One of the top causes of cancer-related mortality globally is hepatocellular carcinoma (HCC). Despite the approval of new treatments, the prognosis and treatment response of patients with advanced HCC remain dismal. A membrane protein known as claudin-1 (CLDN1) is expressed both in tight junctions and non-junctional locations, such as the basolateral membrane of human hepatocytes. Although the function of CLDN1 at tight junctions was well understood, little was known about the function of non-junctional CLDN1 and its potential as a therapeutic target in HCC.
For a study, researchers sought to examine the function of CLDN1 as a therapeutic target for HCC using humanized monoclonal antibodies (mAbs) targeting precisely the extracellular loop of human non-junctional CLDN1 and a vast array of patient-derived cell-based and animal model systems.
In cell line-based models of HCC and patient-derived 3D ex vivo models, targeting non-junctional CLDN1 significantly reduced tumor growth and invasion. A vast number of animal models established from patient-derived and cell line-derived xenografts (CDX) revealed the substantial influence on tumor development in vivo. It was determined through mechanistic investigations, such as single-cell RNA sequencing of multicellular patient HCC tumorspheres, that CLDN1 controlled tumor stemness, metabolism, and oncogenic signaling, and disturbed the tumor immune microenvironment.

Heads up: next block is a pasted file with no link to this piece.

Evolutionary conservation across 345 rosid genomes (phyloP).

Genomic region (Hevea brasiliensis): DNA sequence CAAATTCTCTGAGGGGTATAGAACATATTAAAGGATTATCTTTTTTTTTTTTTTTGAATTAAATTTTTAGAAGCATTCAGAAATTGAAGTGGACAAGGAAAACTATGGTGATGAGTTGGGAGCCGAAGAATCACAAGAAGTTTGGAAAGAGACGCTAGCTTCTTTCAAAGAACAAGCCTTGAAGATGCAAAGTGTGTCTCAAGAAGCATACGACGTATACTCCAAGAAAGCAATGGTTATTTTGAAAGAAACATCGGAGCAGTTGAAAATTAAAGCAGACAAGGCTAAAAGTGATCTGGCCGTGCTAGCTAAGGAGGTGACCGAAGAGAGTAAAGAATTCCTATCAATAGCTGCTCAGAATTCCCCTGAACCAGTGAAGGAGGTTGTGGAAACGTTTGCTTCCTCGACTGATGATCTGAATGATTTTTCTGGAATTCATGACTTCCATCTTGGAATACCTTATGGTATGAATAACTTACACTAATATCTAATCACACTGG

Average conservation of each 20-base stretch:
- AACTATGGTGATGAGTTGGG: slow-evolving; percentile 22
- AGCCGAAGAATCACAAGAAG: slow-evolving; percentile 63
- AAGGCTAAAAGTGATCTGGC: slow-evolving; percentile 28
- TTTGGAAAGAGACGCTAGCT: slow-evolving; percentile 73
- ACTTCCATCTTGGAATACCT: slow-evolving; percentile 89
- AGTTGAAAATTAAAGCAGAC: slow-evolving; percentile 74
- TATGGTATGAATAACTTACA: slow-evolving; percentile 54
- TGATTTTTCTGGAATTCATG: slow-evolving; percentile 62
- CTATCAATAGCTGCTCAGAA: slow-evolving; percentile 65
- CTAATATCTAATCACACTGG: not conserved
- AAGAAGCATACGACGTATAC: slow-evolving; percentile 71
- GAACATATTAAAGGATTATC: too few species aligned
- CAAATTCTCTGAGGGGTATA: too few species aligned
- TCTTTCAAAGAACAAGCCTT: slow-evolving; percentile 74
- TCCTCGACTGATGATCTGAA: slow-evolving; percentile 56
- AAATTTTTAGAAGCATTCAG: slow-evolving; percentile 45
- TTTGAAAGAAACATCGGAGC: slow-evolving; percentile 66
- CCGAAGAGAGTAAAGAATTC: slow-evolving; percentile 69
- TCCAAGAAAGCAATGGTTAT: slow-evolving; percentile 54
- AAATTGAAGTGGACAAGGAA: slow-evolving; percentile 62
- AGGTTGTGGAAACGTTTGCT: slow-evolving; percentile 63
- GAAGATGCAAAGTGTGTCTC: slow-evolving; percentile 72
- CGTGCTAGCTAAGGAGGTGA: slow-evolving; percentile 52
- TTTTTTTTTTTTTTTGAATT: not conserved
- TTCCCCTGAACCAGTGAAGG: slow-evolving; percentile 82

The findings supported the need for CLDN1 targeting in HCC and opened the door to creative therapeutic approaches using CLDN1 mAbs to boost the meager effectiveness of existing treatments.